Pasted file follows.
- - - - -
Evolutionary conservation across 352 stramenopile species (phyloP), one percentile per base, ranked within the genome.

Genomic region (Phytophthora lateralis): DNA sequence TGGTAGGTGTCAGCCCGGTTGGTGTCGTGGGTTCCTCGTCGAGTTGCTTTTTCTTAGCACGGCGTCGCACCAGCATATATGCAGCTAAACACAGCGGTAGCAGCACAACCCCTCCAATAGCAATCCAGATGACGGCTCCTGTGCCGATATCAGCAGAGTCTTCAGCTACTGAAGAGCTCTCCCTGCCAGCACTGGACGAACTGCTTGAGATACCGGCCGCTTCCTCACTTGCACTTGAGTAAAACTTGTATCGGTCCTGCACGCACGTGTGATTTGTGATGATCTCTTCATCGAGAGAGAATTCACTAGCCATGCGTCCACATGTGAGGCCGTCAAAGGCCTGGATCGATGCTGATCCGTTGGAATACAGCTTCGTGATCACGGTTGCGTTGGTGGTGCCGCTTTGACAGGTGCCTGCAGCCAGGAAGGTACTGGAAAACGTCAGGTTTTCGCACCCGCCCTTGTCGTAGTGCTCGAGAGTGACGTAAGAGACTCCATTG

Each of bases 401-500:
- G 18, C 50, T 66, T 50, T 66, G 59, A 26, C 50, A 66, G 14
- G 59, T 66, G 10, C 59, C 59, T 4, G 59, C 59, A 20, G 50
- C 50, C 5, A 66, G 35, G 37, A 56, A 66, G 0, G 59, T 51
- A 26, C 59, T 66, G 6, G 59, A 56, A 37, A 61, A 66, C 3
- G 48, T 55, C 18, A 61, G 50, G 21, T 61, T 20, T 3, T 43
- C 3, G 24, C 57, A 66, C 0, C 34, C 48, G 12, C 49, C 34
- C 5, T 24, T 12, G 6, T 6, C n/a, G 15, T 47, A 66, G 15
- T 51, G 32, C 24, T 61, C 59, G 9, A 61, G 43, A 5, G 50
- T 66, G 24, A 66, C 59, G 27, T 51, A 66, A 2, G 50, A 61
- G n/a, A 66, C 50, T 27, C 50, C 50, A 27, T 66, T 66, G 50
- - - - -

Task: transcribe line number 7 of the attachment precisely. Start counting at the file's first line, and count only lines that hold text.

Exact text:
- A 26, C 59, T 66, G 6, G 59, A 56, A 37, A 61, A 66, C 3